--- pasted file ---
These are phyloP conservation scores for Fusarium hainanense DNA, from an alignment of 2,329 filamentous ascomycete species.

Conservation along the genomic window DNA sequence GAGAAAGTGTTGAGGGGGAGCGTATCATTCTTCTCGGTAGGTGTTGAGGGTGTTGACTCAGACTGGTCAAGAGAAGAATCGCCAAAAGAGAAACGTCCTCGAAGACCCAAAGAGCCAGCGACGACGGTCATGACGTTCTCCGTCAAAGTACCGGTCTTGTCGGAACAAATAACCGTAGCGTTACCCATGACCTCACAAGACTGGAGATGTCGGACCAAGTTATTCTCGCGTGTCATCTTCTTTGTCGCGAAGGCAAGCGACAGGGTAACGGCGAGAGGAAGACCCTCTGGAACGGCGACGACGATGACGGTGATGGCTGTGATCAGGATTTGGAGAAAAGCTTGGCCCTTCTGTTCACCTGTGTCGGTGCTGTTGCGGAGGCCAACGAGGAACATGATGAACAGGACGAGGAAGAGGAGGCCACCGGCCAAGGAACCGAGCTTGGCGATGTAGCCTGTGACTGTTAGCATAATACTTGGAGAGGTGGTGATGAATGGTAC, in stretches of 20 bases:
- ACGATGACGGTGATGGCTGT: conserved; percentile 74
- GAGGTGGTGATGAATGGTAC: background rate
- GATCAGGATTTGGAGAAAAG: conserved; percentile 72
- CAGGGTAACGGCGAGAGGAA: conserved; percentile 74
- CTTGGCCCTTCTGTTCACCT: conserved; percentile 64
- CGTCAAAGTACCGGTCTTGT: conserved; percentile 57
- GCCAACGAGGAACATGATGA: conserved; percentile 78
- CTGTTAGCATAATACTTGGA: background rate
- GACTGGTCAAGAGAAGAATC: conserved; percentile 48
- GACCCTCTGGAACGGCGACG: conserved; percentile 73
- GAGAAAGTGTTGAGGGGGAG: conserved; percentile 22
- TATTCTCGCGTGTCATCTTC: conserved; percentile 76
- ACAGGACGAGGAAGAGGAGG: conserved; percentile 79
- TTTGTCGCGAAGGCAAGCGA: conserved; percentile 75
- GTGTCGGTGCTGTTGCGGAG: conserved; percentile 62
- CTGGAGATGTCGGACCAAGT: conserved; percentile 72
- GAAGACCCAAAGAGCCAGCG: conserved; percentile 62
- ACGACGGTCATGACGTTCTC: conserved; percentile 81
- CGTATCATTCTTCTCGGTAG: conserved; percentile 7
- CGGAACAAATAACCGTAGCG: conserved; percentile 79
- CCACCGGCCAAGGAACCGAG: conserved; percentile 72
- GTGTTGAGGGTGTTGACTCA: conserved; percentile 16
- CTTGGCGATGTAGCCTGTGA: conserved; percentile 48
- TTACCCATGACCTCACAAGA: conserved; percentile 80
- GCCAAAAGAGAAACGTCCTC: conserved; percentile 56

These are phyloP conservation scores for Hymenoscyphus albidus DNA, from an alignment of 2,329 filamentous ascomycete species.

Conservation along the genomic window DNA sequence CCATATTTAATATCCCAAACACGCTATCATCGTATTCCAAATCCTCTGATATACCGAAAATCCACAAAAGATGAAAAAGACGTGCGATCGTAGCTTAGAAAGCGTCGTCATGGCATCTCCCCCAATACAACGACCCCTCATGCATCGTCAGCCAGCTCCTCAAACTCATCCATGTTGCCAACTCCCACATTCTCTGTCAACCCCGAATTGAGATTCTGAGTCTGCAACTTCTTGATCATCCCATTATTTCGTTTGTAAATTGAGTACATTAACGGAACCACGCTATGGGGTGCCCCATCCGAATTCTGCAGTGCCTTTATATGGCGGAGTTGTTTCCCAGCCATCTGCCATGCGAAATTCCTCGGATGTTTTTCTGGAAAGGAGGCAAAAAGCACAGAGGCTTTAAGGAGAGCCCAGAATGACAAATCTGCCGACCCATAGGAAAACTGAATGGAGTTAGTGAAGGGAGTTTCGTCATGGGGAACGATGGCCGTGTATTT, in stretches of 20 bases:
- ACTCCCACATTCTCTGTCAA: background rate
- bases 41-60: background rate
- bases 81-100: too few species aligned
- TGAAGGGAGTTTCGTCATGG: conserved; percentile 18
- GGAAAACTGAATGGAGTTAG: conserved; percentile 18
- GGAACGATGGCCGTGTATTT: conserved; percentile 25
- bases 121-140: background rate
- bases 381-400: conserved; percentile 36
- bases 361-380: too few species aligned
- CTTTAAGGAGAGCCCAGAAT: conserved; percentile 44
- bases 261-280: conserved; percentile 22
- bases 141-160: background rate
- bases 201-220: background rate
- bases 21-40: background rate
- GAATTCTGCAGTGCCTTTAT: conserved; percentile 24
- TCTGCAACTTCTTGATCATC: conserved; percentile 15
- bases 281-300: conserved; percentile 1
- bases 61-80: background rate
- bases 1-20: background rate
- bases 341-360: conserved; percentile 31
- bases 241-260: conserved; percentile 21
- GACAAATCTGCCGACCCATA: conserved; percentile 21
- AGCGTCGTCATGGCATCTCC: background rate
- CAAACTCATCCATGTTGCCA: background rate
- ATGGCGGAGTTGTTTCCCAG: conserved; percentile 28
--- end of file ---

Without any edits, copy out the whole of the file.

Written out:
These are phyloP conservation scores for Fusarium hainanense DNA, from an alignment of 2,329 filamentous ascomycete species.

Conservation along the genomic window DNA sequence GAGAAAGTGTTGAGGGGGAGCGTATCATTCTTCTCGGTAGGTGTTGAGGGTGTTGACTCAGACTGGTCAAGAGAAGAATCGCCAAAAGAGAAACGTCCTCGAAGACCCAAAGAGCCAGCGACGACGGTCATGACGTTCTCCGTCAAAGTACCGGTCTTGTCGGAACAAATAACCGTAGCGTTACCCATGACCTCACAAGACTGGAGATGTCGGACCAAGTTATTCTCGCGTGTCATCTTCTTTGTCGCGAAGGCAAGCGACAGGGTAACGGCGAGAGGAAGACCCTCTGGAACGGCGACGACGATGACGGTGATGGCTGTGATCAGGATTTGGAGAAAAGCTTGGCCCTTCTGTTCACCTGTGTCGGTGCTGTTGCGGAGGCCAACGAGGAACATGATGAACAGGACGAGGAAGAGGAGGCCACCGGCCAAGGAACCGAGCTTGGCGATGTAGCCTGTGACTGTTAGCATAATACTTGGAGAGGTGGTGATGAATGGTAC, in stretches of 20 bases:
- ACGATGACGGTGATGGCTGT: conserved; percentile 74
- GAGGTGGTGATGAATGGTAC: background rate
- GATCAGGATTTGGAGAAAAG: conserved; percentile 72
- CAGGGTAACGGCGAGAGGAA: conserved; percentile 74
- CTTGGCCCTTCTGTTCACCT: conserved; percentile 64
- CGTCAAAGTACCGGTCTTGT: conserved; percentile 57
- GCCAACGAGGAACATGATGA: conserved; percentile 78
- CTGTTAGCATAATACTTGGA: background rate
- GACTGGTCAAGAGAAGAATC: conserved; percentile 48
- GACCCTCTGGAACGGCGACG: conserved; percentile 73
- GAGAAAGTGTTGAGGGGGAG: conserved; percentile 22
- TATTCTCGCGTGTCATCTTC: conserved; percentile 76
- ACAGGACGAGGAAGAGGAGG: conserved; percentile 79
- TTTGTCGCGAAGGCAAGCGA: conserved; percentile 75
- GTGTCGGTGCTGTTGCGGAG: conserved; percentile 62
- CTGGAGATGTCGGACCAAGT: conserved; percentile 72
- GAAGACCCAAAGAGCCAGCG: conserved; percentile 62
- ACGACGGTCATGACGTTCTC: conserved; percentile 81
- CGTATCATTCTTCTCGGTAG: conserved; percentile 7
- CGGAACAAATAACCGTAGCG: conserved; percentile 79
- CCACCGGCCAAGGAACCGAG: conserved; percentile 72
- GTGTTGAGGGTGTTGACTCA: conserved; percentile 16
- CTTGGCGATGTAGCCTGTGA: conserved; percentile 48
- TTACCCATGACCTCACAAGA: conserved; percentile 80
- GCCAAAAGAGAAACGTCCTC: conserved; percentile 56

These are phyloP conservation scores for Hymenoscyphus albidus DNA, from an alignment of 2,329 filamentous ascomycete species.

Conservation along the genomic window DNA sequence CCATATTTAATATCCCAAACACGCTATCATCGTATTCCAAATCCTCTGATATACCGAAAATCCACAAAAGATGAAAAAGACGTGCGATCGTAGCTTAGAAAGCGTCGTCATGGCATCTCCCCCAATACAACGACCCCTCATGCATCGTCAGCCAGCTCCTCAAACTCATCCATGTTGCCAACTCCCACATTCTCTGTCAACCCCGAATTGAGATTCTGAGTCTGCAACTTCTTGATCATCCCATTATTTCGTTTGTAAATTGAGTACATTAACGGAACCACGCTATGGGGTGCCCCATCCGAATTCTGCAGTGCCTTTATATGGCGGAGTTGTTTCCCAGCCATCTGCCATGCGAAATTCCTCGGATGTTTTTCTGGAAAGGAGGCAAAAAGCACAGAGGCTTTAAGGAGAGCCCAGAATGACAAATCTGCCGACCCATAGGAAAACTGAATGGAGTTAGTGAAGGGAGTTTCGTCATGGGGAACGATGGCCGTGTATTT, in stretches of 20 bases:
- ACTCCCACATTCTCTGTCAA: background rate
- bases 41-60: background rate
- bases 81-100: too few species aligned
- TGAAGGGAGTTTCGTCATGG: conserved; percentile 18
- GGAAAACTGAATGGAGTTAG: conserved; percentile 18
- GGAACGATGGCCGTGTATTT: conserved; percentile 25
- bases 121-140: background rate
- bases 381-400: conserved; percentile 36
- bases 361-380: too few species aligned
- CTTTAAGGAGAGCCCAGAAT: conserved; percentile 44
- bases 261-280: conserved; percentile 22
- bases 141-160: background rate
- bases 201-220: background rate
- bases 21-40: background rate
- GAATTCTGCAGTGCCTTTAT: conserved; percentile 24
- TCTGCAACTTCTTGATCATC: conserved; percentile 15
- bases 281-300: conserved; percentile 1
- bases 61-80: background rate
- bases 1-20: background rate
- bases 341-360: conserved; percentile 31
- bases 241-260: conserved; percentile 21
- GACAAATCTGCCGACCCATA: conserved; percentile 21
- AGCGTCGTCATGGCATCTCC: background rate
- CAAACTCATCCATGTTGCCA: background rate
- ATGGCGGAGTTGTTTCCCAG: conserved; percentile 28